GSSC was fairly short and more of the same this week, with the council voting to allocate funds toward events such as Snack Attacks, the GS Barnard picnic, and the like.
Highlights included a moderately long discussion about the process of allocating subsidized tickets for students for the GS Gala and a presentation about One for the World. GSSC meets every Tuesday at 8:15 pm in the Jed Satow Room.
GS Gala Subsidized Tickets
In the past, GSSC President Raisa Flor mentioned that there were about 48 subsidized tickets available to students. The requests this year totaled 77 from the official Google Form, with Raisa also receiving around 20 emails from students requesting subsidized tickets. This represents a significant increase from last year, which saw 43 requests for subsidized tickets. The council is unsure of why there is such a significant increase, but it may have something to do with Cipriani being more well known and/or clout than Guastavino’s (which is an incredible venue in its own right).
Additionally, Google Forms are fairly easy to fill out and are more impersonal, only asking for your name and uni. In past years, subsidized tickets were distributed to students who had to email the e-board, which essentially compelled students to jump through more hoops by writing an email. Although neither method explicitly asks about a student’s financial status whatsoever, writing an email to the e-board arguably creates more of a psychological barrier that would result in only students in actual financial need actually emailing to request a ticket. However, the inverse is probably also true, with the psychological barrier of emailing possibly preventing students in need from reaching out.
In any case, the number of requests for subsidized tickets as well as the actual number of subsidized tickets allocated by the council has both increased over the years; the council stated that requests for subsidized tickets used to float around 20. The council stated that while they would obviously love to fund tickets for all students, and even more quixotically, the dates and +1s of GS students, that is neither financially possible nor responsible. As such, the council tries their best to subsidize tickets as fairly as possible, despite possessing no financial knowledge of the students requesting.
To that end, the council attempts to prioritize seniors, especially those who have never attended a gala before. After that, they prioritize students in order of seniority, with a preference toward those who have never attended the gala, not received a subsidized ticket in the past, or have not already purchased a gala ticket for the same year. For the latter, this leaves students in an uncomfortable position, as students who are hoping for a subsidized ticket have to risk not going to the gala since ticket sales go live prior to the distribution of subsidized tickets and can sell out relatively quickly.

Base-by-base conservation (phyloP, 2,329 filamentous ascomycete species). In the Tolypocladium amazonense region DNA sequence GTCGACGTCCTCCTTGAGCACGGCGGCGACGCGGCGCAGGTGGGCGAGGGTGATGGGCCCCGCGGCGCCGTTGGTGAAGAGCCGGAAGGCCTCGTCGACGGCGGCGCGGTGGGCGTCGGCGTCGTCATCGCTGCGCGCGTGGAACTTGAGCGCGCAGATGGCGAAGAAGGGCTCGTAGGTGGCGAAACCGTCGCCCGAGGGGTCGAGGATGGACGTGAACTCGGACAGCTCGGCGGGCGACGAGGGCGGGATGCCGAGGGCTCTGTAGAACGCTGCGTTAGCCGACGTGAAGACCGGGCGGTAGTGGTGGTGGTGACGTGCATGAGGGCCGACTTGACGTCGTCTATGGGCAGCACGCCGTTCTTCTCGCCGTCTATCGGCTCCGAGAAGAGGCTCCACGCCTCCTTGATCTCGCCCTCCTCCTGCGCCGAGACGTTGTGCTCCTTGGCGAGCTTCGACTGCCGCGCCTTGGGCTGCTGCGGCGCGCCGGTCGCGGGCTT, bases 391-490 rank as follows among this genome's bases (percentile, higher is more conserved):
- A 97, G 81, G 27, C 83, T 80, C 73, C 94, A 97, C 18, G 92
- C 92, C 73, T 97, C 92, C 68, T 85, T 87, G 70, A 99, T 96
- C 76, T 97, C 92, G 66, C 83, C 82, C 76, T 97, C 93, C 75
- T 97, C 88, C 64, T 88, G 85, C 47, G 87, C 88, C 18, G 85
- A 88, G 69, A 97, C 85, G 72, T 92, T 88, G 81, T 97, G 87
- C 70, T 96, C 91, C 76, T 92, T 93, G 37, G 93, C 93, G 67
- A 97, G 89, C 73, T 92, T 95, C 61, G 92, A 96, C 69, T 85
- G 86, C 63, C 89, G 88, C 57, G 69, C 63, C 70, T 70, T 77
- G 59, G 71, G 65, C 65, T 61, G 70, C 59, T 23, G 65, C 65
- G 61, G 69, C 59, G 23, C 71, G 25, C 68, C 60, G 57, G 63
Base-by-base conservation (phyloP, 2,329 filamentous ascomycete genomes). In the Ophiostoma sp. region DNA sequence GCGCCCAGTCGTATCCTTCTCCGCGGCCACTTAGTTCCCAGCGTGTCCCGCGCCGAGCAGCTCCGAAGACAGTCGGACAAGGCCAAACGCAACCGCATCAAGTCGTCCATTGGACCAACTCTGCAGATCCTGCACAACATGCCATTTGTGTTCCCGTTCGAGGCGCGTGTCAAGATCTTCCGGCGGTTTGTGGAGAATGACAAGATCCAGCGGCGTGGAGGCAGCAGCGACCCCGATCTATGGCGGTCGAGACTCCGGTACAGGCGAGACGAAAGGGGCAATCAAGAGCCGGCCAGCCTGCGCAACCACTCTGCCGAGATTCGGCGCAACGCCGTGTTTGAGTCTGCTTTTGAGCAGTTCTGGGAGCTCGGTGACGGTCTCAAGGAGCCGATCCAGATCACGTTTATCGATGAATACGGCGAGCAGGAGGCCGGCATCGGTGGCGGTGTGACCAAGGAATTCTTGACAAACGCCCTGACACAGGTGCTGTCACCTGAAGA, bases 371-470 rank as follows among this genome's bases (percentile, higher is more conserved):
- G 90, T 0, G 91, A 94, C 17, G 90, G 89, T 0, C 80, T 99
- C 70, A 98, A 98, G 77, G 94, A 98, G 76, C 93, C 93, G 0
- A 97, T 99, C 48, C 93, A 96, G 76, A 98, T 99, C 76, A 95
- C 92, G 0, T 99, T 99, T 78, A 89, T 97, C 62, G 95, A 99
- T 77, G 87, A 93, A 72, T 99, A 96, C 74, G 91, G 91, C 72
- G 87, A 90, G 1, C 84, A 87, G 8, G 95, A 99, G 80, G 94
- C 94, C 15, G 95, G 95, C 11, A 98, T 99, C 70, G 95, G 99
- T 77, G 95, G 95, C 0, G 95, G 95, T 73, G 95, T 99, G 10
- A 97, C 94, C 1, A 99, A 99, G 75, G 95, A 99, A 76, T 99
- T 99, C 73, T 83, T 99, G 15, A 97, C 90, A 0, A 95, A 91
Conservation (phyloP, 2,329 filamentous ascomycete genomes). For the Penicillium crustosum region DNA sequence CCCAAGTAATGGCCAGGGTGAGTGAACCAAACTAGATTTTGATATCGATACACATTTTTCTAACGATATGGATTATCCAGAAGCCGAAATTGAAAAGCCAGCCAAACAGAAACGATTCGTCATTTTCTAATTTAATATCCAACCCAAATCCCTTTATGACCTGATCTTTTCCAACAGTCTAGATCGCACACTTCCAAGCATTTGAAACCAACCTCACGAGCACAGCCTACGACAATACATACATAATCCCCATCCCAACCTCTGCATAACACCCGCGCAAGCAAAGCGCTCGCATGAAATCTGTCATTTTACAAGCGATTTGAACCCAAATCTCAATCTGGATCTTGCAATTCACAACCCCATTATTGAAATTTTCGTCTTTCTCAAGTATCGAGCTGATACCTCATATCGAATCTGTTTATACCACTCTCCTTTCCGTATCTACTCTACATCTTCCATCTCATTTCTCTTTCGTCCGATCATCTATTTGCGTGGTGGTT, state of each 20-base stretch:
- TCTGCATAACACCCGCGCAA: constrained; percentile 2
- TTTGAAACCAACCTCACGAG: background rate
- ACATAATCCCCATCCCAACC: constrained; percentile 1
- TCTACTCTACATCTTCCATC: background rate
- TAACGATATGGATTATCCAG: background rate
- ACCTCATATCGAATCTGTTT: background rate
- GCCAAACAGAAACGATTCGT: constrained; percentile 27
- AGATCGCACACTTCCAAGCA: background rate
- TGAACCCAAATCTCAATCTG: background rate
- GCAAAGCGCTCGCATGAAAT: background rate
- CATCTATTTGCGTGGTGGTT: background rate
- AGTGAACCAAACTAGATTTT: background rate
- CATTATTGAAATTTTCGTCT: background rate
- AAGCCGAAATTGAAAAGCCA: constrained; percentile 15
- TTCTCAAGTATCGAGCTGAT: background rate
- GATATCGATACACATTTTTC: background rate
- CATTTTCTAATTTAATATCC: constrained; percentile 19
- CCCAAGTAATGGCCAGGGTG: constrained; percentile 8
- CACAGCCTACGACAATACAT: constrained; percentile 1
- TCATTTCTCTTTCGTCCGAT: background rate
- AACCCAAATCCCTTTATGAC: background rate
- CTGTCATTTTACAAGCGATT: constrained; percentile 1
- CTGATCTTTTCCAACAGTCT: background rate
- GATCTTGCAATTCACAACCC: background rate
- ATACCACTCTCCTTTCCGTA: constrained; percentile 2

While council members have stated that students who have purchased gala tickets prior to requesting subsidized tickets are ostensibly able to pay for the tickets and able to attend without financial assistance, they are clearly forgetting that credit cards exist and being able to “purchase” (read: check out) a ticket does not preclude the scenario of $75 being a financial hardship.
The most plausible solution that the council is working toward would be for the financial aid office to determine which students are eligible and to handle the distribution of the subsidized tickets. As the financial aid office is able to more accurately determine which students are in the greatest need of these tickets, it only follows that they would be in charge of this instead of GSSC. The financial aid office may also be able to provide partially subsidized tickets; currently, the student council is unable to provide partially subsidized tickets because of the difficulties and complications in budgeting and planning that they would induce.
Notably, in the discussion regarding fairness and providing the same experience for all GS students, one council member noted that he would strongly prefer for any budgetary surpluses to be allocated toward the Food Pantry as opposed to additional subsidized tickets.
One for the World
One for the World is an organization that aims to tackle extreme poverty across the world. With extreme poverty being defined as living at or below $1.90 per day, One for the World works with Give Well to identify the top charities working to reduce mortality for children under the age of 5. Considering the overwhelming number of charities that exist, One for the World aims to tackle the paradox of choice that donors face.
Rather than donating a fixed amount as a one-time donation, One for the World requests that individuals can pledge to donate a percentage of their post-graduation income. The Columbia chapter of One for the World requested for a shoutout in the various GS email listservs.
Photo via Unsplash